IUCN Save Our Species

Akagera's K9 Unit continues to safeguard people and wildlife

Akagera National Park in Rwanda has achieved great success in reducing poaching and restoring wildlife since 2010 when African Parks assumed management in partnership with the Rwanda Development Board (RDB). Wildlife populations have risen by 48% and not a single black rhino, elephant or lion has been poached – a testament to the commitment of the Government of Rwanda and a combination of innovative law enforcement and community engagement and enterprise initiatives. Helping to ensure their security, a critical force multiplier has been the park’s K9 unit, which is used for rapid deployment in conjunction with law enforcement patrols on the ground. These ongoing law enforcement efforts are essential to combatting poaching and human-wildlife conflict, which continue to represent a threat to Akagera’s people and wildlife, including the critically endangered Eastern black rhino, the vulnerable lion and leopard and the endangered Masai giraffe.    
           
Despite the loss in tourism income for this year, Akagera’s K9 unit must sustain its operations to ensure the ongoing protection of the park’s key species, including its Eastern black rhino population which were reintroduced to the park in 2017. Thanks to the park’s extensive efforts to protect them, rhino numbers are growing with the birth of six new calves this year. However, with Eastern black rhinos numbering only around 1,000 in the wild today and with the constant threat of poaching, it is more vital than ever that the K9 unit continues to maintain its training and operations during this challenging period.  

Thanks to generous funding support, including by the IUCN Save Our Species and co-funded by the European Union, all members of the K9 unit have continued to attend regular weekly training and refresher sessions. The team has recruited an additional member to its now 11-person team to help maintain the kennels and ensure the welfare of all 15 dogs. The dogs are excelling in their training in off-leash tracking and accompanying their handlers on patrols around the park, and five younger puppies are showing extremely promising progress as they navigate obstacle courses and obedience training.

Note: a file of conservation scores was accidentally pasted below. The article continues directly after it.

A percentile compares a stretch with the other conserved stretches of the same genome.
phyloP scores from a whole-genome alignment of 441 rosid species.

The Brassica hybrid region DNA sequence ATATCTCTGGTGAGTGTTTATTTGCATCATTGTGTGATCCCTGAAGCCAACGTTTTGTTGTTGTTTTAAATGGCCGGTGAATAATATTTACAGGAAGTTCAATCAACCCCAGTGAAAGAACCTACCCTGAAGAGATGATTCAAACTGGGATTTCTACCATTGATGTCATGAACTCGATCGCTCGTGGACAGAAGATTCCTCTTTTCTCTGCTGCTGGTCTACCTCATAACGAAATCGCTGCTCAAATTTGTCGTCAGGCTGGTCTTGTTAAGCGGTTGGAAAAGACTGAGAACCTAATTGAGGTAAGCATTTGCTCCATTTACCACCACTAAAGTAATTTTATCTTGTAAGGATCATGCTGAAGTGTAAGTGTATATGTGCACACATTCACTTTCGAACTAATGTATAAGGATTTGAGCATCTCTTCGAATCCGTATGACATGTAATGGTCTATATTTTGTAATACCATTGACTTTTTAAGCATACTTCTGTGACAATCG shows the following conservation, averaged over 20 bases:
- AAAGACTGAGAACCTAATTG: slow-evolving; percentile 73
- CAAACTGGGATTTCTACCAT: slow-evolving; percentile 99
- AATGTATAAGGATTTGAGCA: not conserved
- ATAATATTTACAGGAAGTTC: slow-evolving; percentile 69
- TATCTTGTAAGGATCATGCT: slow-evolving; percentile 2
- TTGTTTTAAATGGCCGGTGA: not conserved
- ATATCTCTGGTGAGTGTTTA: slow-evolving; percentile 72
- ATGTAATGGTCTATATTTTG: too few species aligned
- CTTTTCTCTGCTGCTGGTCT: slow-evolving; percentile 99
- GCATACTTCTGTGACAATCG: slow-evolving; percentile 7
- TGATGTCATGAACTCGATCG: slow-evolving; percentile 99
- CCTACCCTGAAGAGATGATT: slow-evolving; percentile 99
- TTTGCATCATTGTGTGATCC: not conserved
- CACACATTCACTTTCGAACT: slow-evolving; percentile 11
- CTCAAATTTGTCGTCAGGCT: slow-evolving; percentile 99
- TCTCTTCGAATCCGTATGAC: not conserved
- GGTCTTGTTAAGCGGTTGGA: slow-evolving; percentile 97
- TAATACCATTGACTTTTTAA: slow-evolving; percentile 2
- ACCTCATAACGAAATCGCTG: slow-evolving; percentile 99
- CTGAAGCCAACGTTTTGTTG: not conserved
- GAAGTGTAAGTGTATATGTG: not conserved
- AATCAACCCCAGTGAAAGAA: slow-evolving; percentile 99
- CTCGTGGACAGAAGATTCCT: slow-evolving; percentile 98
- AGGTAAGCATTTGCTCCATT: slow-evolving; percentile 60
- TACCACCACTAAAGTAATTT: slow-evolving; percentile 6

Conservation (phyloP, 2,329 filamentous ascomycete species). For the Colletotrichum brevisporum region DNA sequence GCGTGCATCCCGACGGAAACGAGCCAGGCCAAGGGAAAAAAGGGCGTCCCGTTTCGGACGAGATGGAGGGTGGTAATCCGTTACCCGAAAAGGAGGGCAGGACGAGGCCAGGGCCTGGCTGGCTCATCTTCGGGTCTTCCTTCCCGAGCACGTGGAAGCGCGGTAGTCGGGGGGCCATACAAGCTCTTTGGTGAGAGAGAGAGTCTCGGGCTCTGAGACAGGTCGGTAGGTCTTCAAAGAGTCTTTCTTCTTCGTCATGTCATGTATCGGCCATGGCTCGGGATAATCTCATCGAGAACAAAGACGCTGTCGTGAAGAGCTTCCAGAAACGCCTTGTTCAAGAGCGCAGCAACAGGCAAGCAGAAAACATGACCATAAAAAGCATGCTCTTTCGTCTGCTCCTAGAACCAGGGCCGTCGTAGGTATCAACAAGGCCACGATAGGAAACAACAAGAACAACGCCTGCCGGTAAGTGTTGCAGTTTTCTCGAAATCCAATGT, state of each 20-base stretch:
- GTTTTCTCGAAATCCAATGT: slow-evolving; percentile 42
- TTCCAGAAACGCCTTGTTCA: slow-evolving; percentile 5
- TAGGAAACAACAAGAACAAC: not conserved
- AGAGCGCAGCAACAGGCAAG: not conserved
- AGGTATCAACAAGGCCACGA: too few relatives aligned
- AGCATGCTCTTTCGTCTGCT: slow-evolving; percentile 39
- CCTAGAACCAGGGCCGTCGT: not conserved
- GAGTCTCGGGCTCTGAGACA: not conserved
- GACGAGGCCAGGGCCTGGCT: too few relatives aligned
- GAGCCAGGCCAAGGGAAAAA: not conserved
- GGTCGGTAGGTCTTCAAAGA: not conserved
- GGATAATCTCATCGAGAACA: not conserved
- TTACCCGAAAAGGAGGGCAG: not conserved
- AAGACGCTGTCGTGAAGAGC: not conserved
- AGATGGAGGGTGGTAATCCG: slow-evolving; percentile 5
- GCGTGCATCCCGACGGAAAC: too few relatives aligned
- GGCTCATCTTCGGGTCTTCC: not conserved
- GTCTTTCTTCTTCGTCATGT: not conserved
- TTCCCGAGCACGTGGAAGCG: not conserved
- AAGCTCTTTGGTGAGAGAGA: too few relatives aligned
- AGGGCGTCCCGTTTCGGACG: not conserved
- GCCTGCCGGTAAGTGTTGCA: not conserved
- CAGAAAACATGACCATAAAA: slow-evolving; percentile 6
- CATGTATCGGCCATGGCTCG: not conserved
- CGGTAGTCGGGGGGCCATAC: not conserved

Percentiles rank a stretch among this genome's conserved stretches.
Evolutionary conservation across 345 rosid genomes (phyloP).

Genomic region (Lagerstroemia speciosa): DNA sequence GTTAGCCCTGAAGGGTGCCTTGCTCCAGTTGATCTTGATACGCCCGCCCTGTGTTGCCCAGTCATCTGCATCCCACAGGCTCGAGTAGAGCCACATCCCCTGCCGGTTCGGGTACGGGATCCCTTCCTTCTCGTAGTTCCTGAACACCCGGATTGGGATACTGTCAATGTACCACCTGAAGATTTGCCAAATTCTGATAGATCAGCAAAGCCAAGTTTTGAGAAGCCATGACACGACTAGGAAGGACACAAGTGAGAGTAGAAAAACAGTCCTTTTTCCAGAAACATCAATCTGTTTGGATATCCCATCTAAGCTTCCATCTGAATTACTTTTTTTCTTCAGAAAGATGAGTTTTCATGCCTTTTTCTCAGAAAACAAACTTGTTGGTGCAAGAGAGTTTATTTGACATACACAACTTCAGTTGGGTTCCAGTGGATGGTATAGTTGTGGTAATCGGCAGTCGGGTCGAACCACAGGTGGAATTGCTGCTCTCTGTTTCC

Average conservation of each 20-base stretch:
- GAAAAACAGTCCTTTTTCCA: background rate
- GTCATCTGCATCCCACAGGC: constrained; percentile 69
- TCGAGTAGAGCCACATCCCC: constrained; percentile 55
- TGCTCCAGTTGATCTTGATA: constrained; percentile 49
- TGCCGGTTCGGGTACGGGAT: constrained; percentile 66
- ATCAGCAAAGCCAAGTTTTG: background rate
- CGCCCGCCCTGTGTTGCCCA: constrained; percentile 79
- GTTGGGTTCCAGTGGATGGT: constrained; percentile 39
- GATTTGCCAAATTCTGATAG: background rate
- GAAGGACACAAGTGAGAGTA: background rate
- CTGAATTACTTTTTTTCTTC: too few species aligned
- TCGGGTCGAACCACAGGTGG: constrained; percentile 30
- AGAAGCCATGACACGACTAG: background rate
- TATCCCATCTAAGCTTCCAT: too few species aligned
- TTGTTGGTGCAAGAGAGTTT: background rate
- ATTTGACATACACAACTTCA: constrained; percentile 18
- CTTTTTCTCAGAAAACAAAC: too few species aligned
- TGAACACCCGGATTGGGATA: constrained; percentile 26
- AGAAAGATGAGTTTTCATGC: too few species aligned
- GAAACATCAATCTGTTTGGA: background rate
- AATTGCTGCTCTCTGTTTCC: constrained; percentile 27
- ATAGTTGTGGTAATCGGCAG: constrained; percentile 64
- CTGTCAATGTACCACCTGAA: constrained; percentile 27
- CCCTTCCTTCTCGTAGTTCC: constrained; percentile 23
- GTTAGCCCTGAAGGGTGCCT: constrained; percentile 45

Akagera’s K9 unit is ideally suited for the park’s savannah environment, where they are capable of rapid deployment and add capacity to the patrol teams, particularly in otherwise inaccessible high-density rhino areas. Combined with their tracking skills, they help law enforcement to deter and locate illegal activity more quickly and effectively.

In addition to being core to security, the K9 unit also contributes to the park’s ability to benefit local communities. By safeguarding biodiversity, they help to enhance the value of Akagera as a unique conservation destination in Africa, contributing to employment and generating revenue through tourism to support socio-economic development for local people and for the benefit of the nation as a whole.

Despite the reduction in revenue from tourism due to covid-19, the support from the IUCN Save Our Species and co-funded by the European Union will help to ensure that the K9 unit remains an integral part of the law enforcement team during this critical and challenging period.  With the support of partners, Akagera aims to maintain its zero-poaching record of high-value species, helping to attract future visitors to support the long-term ecological and economic sustainability of this extraordinary refuge for savannah species in Rwanda.

This publication was produced with the financial support of the European Union through IUCN Save Our Species. Its contents are the sole responsibility of African Parks and do not necessarily reflect the views of IUCN or the European Union